Is the Indian Rupee Undervalued or Overvalued? What Purchasing Power Parity Theory Tells Us

2019 Prof. Farok J. Contractor, Rutgers University

Also See the Companion Post: 

Advantages and Drawbacks of Undervalued Versus Overvalued Currencies


The basic idea of purchasing power parity (PPP) theory is that money, as such, has no value. It is merely a piece of metal, paper, or plastic—or even a phantasmic electronic entry. What gives money value is what you can do with it—what and how much you can purchase.

PPP theory says simply that the exchange rate for a currency, in the long run, is based on the comparison of its purchasing power versus that of another currency. In the simplest example, if a basket of goods and services can be purchased for Rs 78,000 in India, and the same basket of goods and services can be purchased in the US for $1,000, then the PPP theoretical exchange rate should be $1 = Rs 78.

Unfortunately, all monies (currencies) eventually lose value through a mysterious process called “inflation.” Inflation is the erosion of a currency’s purchasing power over time, typically years. The complication is that different currencies lose purchasing power at different rates. In short, the currency that has a higher inflation rate, such as the Indian rupee, should (and indeed will, in the long run), according to PPP theory, devalue against a reference currency, such as the US dollar (USD), that suffers lower inflation.

A simple way of calculating this is to take the difference between the inflation rate of the rupee and that of the reference currency (e.g., USD) over a suitable period.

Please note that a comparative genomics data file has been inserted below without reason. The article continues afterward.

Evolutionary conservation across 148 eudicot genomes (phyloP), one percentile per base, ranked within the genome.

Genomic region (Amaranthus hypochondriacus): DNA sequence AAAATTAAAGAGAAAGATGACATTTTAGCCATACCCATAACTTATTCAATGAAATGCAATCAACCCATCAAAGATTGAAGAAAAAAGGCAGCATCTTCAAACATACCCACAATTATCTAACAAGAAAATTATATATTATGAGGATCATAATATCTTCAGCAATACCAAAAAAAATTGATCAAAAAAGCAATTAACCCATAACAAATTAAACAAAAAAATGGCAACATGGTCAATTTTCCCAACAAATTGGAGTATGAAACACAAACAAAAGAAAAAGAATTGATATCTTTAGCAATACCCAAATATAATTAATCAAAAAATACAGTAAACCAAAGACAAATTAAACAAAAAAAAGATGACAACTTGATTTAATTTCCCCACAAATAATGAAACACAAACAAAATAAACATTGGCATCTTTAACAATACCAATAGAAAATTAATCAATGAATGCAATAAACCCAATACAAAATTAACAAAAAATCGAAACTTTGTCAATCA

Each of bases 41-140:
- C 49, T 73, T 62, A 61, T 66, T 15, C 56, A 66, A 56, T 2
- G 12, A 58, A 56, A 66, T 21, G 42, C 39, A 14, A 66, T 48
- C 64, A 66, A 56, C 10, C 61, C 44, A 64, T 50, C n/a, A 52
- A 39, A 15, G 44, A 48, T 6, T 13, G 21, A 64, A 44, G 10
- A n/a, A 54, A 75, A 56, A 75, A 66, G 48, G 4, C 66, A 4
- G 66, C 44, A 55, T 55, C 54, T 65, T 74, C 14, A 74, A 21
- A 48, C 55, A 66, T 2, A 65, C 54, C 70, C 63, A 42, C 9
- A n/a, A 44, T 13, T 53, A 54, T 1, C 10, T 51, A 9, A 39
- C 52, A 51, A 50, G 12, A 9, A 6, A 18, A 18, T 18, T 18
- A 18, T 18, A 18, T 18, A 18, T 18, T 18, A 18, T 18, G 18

According to the calculation of a thoughtful Indian business publication, LiveMint,* the Indian rupee should have devalued at a rate proportionate to the difference in the inflation between India and the US, calculated as an average annual 4.15 difference, as shown in the graph (click graph to see larger version in article*).

If this is so, each year, on average, the Indian rupee should have devalued by 4.15 percent. However, it did not. The rupee devalued more slowly—less than it should have according to PPP theory. That means the rupee is somewhat overvalued.

The author of the LiveMint article also tracks the rupee’s real effective exchange rate (REER), not just against the US dollar, but against a mix of India’s trading partner currencies. That analysis also reaches the same conclusion: that the rupee is overvalued.

Inflation in the Indian economy has moderated recently, but remains higher than in the US. If this continues in the long run, the theory says, we should expect the rupee to continue to devalue against the dollar.

*See Rajadhyaksha, N. (2018). Is the rupee undervalued or is it overvalued? (October 8).


Also See the Companion Post: 

Advantages and Drawbacks of Undervalued Versus Overvalued Currencies

Other Related Posts:

Four Salient Facts about the Chinese Yuan, March 1, 2017

Is China a “currency manipulator”? Donald Trump says so (update), May 26, 2016

 

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